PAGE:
There have been 11 babies born in Antarctica, they are between the ages of 13 and 44. Could they form an Olympic Committee ? Would be appropriate for them to enter the winter games with a curling team.

                          Last edited by DET59; 10-01-2022, 01:12 AM.

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                          • #43
                            Originally posted by DET59 View Post

                            There have been 11 babies born in Antarctica, they are between the ages of 13 and 44. Could they form an Olympic Committee ? Would be appropriate for them to enter the winter games with a curling team.

                            Chances are that none of them currently live in Antarctica as I think scientists tend to do stints down there of a year or so. As I understand it, the IOC are now only accepting new members that are sovereign nations.

                            Does raise some interesting questions about nationality status arising from being born there though. One of the differences between countries is that some countries automatically confer citizenship on anyone born in the country while others don't. I believe that the US is in the former group and the UK in the latter. Does this apply to Antarctic territorial claims?
                            Last edited by Trickstat; 10-02-2022, 07:12 AM.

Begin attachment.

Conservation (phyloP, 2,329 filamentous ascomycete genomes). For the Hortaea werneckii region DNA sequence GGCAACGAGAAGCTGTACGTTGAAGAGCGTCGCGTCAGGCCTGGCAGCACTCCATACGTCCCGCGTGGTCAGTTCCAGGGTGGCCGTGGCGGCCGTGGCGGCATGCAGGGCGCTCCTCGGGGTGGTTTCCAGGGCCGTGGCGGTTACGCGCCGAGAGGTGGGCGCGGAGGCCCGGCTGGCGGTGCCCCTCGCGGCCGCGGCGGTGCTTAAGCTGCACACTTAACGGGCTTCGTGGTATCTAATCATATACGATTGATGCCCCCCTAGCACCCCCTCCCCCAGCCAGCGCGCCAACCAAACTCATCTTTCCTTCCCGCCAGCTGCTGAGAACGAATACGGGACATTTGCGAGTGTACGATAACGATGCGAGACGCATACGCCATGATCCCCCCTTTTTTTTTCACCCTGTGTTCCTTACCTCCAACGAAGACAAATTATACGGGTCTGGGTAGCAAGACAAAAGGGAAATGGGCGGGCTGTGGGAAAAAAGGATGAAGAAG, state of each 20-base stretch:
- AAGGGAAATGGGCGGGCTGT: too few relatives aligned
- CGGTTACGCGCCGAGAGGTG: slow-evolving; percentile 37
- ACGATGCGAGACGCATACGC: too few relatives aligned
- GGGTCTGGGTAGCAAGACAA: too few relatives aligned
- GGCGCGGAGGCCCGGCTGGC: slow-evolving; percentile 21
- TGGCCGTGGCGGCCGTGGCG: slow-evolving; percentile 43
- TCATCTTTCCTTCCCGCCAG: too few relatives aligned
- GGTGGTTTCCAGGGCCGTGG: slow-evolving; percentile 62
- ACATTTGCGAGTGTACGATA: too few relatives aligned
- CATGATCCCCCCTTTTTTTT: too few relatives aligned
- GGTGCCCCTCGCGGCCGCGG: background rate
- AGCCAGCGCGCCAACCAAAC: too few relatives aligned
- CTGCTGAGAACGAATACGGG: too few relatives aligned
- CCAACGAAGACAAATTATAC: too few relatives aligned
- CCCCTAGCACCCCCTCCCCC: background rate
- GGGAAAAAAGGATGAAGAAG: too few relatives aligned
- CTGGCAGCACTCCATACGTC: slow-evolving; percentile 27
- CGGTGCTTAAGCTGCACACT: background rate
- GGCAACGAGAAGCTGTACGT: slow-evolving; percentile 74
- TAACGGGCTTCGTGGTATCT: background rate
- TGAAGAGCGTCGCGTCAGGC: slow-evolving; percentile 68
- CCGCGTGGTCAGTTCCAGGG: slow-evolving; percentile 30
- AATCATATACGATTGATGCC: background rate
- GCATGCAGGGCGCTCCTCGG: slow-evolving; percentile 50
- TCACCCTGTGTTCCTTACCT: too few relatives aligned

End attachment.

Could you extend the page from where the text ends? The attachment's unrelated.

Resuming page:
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                            • #44
                              Originally posted by Trickstat View Post

                              Chances are that none of them currently live in Antarctica as I think scientists tend to do stints done there of a year or so. As I understand it, the IOC are now only accepting new members that are sovereign nations.

                              Does raise some interesting questions about nationality status arising from being born there though. One of the differences between countries is that some countries automatically confer citizenship on anyone born in the country while others don't. I believe that the US is in the former group and the UK in the latter. Does this apply to Antarctic territorial claims?
                              As discussed in a previous thread, the births in Antarctica generated nationality for all because the births were part of a plan to strengthen territorial claims. However, for other nations that have not bothered with this sort of pointless junta-driven territorial theatre, it would purely depend on their citizenship legislation rather than the status of their claims to Antarctica.

                              Based on the last time I had to read up on this for work purposes, I believe that various treaty signatories have a range of positions:- claims (some overlapping), reject some or all claims or reserve the right to make future claims, and there's also territory not subject to any claims. However, all this is basically put aside while the treaty is in force and the parties agreed not to enforce claims and to collaborate so as not to create discord on the continent.

                              Given that awarding citizenship based on Antarctic births is done internally by the treaty partners, it is not covered in the treaty as far as I know. This leads us back to each countries specific legislation and flexibility to grant citizenship in non-automatic situations. There's 50 or so parties to the treaty currently so there's no chance in hell that I will make a table on this topic!

                              Earlier post, including links to info on historical Antarctic births: https://forum.trackandfieldnews.com/...970-antarctica